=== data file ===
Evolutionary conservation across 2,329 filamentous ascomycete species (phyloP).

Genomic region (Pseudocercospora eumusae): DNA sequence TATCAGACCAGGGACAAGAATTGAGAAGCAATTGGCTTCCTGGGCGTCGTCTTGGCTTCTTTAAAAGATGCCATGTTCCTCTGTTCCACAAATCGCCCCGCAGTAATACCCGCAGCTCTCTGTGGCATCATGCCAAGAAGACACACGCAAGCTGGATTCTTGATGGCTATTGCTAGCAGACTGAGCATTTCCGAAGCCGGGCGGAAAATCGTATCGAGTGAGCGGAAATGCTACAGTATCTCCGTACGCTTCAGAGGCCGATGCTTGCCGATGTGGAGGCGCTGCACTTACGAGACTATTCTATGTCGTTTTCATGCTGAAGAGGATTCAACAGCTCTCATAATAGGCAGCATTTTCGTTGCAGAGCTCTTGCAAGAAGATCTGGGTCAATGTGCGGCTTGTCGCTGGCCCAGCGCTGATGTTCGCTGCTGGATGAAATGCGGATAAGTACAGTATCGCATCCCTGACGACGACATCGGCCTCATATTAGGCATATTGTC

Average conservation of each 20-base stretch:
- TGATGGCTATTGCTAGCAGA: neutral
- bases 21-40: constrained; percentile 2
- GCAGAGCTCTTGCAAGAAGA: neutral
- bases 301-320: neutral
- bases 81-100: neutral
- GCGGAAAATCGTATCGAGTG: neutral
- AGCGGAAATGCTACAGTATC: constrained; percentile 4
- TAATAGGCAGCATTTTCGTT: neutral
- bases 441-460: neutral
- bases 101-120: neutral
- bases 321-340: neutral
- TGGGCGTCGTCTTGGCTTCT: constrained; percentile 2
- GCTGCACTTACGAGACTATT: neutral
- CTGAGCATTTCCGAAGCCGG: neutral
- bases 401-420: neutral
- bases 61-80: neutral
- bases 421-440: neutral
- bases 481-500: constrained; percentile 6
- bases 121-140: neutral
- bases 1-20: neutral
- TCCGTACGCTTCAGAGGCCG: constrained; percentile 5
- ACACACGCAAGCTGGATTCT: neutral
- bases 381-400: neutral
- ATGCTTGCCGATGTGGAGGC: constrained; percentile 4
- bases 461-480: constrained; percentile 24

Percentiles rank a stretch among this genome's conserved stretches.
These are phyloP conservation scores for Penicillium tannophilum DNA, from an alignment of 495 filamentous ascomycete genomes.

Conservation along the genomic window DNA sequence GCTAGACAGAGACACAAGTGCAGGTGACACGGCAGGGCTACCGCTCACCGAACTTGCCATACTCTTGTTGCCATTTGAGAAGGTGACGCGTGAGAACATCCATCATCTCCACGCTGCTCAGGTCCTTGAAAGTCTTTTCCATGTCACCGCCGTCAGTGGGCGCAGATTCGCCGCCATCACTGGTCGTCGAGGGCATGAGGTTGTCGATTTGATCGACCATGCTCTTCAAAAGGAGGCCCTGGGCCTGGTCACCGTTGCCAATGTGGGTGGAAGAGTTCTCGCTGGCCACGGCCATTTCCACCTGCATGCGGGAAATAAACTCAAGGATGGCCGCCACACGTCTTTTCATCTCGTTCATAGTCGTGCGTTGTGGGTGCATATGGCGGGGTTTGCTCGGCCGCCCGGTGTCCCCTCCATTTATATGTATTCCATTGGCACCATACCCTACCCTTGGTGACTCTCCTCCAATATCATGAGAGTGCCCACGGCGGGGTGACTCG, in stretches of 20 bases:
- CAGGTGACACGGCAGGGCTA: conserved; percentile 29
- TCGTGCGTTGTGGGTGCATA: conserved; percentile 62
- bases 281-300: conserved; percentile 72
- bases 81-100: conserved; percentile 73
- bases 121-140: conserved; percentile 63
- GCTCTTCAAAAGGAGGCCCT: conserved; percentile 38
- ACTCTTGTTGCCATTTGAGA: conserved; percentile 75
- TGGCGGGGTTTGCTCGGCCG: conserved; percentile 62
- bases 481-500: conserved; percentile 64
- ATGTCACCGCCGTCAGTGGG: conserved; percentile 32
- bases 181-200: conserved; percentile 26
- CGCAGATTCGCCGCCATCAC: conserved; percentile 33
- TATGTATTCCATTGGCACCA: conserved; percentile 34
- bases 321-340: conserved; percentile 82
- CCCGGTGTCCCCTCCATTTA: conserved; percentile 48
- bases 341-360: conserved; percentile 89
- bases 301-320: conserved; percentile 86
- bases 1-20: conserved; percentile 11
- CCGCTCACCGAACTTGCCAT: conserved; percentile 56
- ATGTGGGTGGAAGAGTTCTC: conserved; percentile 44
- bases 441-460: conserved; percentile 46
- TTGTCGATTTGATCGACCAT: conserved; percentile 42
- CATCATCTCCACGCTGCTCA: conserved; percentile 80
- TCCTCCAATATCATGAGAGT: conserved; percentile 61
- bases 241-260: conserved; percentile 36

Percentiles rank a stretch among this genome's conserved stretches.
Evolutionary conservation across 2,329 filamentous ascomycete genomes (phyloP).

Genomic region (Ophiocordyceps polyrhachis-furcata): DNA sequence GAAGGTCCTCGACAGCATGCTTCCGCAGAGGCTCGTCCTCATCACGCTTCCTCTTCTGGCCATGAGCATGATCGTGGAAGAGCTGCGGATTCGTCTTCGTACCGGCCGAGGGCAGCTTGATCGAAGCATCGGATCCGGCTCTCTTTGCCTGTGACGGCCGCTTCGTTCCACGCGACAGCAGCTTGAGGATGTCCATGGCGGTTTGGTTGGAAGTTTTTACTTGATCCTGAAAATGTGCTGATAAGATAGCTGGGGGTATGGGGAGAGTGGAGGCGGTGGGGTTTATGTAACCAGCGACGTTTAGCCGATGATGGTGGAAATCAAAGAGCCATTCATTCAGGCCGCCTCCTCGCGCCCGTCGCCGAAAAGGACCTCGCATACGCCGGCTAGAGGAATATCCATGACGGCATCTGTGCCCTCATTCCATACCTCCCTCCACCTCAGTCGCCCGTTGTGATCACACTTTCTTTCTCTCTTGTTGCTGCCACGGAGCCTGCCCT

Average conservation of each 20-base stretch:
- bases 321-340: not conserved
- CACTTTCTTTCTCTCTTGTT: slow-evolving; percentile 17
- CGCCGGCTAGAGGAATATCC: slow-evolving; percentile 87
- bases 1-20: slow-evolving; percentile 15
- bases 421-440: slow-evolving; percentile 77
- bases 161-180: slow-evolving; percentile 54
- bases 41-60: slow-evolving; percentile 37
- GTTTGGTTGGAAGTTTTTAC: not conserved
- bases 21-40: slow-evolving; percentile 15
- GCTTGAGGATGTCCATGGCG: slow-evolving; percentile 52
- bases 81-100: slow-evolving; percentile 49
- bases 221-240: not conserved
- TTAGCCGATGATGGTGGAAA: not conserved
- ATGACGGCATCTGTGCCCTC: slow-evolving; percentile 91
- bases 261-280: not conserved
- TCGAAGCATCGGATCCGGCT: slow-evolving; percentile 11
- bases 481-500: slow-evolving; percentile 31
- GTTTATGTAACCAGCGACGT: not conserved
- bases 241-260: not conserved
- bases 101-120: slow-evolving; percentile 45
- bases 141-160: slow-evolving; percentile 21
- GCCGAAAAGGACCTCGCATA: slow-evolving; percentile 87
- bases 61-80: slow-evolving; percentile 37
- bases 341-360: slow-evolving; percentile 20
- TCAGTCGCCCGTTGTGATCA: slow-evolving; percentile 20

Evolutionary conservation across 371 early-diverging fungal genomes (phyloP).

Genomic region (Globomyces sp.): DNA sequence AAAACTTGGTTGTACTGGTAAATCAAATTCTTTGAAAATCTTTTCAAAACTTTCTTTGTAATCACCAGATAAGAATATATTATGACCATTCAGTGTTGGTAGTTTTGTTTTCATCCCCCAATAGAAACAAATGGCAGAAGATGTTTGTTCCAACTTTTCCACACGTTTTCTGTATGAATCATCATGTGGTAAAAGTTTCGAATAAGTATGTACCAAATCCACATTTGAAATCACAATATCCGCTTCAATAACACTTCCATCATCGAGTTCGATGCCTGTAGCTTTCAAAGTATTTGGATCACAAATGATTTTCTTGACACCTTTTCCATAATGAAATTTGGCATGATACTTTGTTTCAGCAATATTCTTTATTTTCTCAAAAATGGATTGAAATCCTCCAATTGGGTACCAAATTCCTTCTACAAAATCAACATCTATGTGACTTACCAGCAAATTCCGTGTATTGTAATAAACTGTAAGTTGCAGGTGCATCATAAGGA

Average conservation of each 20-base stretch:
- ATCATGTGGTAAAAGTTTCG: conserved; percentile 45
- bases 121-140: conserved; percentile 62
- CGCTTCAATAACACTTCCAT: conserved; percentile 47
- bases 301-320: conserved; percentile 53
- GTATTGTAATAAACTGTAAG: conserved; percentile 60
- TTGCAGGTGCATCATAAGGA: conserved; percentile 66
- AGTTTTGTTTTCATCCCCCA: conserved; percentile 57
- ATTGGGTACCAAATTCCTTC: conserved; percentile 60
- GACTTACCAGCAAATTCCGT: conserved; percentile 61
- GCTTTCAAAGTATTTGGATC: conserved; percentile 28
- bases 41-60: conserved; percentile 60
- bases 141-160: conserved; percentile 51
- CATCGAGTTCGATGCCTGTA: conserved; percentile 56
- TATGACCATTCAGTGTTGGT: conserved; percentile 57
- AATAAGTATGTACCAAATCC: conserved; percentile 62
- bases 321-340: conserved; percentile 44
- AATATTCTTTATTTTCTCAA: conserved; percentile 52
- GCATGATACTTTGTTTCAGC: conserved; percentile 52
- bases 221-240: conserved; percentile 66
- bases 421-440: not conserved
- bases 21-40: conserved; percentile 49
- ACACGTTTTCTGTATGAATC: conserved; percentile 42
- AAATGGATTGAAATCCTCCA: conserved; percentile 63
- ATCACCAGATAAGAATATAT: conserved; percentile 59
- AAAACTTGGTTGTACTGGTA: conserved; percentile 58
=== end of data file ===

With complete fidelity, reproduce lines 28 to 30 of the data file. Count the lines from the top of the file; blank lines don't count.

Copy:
- bases 461-480: constrained; percentile 24

Percentiles rank a stretch among this genome's conserved stretches.
These are phyloP conservation scores for Penicillium tannophilum DNA, from an alignment of 495 filamentous ascomycete genomes.